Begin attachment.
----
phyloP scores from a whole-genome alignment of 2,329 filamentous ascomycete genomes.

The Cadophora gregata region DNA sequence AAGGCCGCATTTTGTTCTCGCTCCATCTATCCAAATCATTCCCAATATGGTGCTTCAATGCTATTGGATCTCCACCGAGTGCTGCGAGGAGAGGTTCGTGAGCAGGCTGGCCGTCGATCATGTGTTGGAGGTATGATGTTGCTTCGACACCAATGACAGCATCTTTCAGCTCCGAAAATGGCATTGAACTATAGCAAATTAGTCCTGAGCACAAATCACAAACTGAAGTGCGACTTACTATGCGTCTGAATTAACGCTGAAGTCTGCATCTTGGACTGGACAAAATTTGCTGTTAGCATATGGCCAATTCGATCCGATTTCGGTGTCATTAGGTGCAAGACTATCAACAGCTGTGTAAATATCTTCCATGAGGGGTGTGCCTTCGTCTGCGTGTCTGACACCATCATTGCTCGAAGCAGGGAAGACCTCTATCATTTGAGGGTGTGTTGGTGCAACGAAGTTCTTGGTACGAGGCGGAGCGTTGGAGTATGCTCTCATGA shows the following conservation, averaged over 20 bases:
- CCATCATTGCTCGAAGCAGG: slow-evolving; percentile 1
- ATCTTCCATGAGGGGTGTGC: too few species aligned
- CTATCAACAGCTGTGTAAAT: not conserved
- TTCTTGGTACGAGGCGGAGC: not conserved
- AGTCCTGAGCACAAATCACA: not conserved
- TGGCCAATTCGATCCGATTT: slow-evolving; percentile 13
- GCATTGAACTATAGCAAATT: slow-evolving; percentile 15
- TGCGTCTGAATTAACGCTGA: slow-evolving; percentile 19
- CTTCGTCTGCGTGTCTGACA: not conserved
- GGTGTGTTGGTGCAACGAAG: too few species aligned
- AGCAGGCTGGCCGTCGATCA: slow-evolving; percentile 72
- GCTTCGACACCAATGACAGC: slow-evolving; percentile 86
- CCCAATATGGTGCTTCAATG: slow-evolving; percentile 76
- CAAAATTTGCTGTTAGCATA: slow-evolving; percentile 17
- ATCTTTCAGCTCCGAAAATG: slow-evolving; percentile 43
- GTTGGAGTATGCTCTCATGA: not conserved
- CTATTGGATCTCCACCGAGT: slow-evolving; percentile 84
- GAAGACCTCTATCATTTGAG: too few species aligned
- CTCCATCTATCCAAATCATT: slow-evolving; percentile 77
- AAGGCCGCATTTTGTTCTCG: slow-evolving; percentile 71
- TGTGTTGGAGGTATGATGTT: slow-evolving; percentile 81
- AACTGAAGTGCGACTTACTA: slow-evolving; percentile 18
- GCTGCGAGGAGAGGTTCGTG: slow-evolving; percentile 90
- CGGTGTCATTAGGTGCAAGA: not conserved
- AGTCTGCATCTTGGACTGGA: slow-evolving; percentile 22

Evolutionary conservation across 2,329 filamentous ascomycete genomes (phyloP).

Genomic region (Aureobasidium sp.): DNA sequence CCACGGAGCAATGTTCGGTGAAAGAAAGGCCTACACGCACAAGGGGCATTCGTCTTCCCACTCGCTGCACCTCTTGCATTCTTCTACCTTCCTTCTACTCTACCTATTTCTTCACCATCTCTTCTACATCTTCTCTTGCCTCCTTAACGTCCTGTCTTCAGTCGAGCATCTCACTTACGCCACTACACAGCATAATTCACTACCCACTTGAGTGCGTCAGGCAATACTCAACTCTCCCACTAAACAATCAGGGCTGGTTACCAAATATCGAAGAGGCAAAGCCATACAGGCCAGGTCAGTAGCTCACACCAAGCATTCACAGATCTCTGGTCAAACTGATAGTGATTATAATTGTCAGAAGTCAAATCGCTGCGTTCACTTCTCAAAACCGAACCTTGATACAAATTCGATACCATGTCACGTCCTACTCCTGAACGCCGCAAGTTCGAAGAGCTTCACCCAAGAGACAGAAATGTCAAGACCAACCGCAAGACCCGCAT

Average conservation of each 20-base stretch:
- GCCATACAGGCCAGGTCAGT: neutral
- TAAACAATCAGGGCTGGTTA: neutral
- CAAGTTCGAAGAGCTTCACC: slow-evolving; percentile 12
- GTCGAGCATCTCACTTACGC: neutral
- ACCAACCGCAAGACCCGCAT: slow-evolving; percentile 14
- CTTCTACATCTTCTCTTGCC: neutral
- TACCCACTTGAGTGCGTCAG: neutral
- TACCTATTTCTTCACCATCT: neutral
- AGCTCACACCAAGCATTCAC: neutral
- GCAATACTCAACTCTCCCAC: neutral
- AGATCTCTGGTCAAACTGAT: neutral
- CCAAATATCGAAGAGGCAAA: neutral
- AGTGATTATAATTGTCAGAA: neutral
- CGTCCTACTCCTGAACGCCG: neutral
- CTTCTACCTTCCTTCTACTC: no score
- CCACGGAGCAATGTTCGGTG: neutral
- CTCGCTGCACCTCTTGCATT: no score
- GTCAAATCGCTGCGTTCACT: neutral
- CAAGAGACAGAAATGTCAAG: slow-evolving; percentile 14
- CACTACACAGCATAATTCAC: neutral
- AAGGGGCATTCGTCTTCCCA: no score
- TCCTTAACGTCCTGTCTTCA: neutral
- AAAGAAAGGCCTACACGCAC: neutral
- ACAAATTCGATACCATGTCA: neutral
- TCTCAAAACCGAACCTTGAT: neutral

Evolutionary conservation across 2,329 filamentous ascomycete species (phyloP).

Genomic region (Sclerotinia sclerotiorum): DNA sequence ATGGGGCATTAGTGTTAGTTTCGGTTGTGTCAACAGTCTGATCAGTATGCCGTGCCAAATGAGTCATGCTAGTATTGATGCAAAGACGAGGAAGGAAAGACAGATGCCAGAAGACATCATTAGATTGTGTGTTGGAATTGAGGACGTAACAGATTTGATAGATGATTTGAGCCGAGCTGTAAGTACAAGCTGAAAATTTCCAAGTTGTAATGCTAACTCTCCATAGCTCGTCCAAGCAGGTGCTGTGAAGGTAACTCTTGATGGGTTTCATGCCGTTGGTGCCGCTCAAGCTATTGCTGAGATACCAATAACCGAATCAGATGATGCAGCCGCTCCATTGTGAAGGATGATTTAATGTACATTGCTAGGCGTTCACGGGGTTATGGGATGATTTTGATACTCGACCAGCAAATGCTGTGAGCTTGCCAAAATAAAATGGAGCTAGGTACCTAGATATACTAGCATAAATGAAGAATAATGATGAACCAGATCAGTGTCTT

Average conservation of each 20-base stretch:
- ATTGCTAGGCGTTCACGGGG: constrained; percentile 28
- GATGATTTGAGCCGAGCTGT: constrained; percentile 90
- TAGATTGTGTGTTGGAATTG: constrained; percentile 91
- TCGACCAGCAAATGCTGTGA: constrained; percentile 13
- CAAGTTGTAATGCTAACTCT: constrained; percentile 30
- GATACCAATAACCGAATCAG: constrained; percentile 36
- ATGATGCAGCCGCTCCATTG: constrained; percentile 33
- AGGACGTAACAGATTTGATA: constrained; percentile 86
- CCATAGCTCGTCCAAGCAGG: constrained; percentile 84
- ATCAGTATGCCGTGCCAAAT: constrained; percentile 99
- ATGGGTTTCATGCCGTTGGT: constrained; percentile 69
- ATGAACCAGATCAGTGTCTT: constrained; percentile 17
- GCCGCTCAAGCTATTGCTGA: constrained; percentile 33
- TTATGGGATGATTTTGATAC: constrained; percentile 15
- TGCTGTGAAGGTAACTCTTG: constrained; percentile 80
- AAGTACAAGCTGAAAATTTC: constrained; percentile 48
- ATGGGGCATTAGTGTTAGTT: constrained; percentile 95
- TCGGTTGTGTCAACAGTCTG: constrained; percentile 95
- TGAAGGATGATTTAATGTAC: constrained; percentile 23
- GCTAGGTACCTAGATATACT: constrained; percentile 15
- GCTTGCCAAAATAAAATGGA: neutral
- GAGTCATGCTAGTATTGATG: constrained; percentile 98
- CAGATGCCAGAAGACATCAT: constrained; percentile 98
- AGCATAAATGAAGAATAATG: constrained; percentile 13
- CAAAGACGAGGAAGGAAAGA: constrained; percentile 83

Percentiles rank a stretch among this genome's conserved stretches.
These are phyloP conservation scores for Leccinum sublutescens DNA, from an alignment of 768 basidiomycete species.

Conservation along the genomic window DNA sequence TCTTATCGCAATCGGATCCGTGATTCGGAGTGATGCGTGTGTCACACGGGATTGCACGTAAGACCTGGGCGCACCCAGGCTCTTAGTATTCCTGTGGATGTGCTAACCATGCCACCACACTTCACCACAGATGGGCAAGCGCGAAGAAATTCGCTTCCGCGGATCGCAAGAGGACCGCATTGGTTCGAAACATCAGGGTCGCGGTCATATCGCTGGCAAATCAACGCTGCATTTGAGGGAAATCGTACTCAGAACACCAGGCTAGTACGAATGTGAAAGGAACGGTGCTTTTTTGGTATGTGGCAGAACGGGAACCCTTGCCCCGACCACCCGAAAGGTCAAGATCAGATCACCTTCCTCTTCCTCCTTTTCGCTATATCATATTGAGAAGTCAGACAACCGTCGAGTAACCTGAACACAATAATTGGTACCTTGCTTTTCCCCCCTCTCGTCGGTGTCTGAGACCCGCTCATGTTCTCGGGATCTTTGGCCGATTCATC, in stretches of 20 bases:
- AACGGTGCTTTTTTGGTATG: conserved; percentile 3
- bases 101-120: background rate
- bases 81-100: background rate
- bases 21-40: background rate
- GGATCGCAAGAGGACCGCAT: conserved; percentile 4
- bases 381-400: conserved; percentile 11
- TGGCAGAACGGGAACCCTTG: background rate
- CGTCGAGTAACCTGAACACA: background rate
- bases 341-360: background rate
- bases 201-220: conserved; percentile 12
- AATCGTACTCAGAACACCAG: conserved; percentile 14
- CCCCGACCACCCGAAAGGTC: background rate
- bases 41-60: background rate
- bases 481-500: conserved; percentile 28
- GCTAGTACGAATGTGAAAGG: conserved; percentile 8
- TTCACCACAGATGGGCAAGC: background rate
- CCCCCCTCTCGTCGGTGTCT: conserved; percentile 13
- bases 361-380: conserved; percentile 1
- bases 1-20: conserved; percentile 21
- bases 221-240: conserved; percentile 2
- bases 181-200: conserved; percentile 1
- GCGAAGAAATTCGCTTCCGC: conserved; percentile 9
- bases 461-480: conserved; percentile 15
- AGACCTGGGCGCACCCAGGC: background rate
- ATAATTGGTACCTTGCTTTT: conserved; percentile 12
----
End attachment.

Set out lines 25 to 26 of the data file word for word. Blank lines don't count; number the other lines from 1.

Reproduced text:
- GCTGCGAGGAGAGGTTCGTG: slow-evolving; percentile 90
- CGGTGTCATTAGGTGCAAGA: not conserved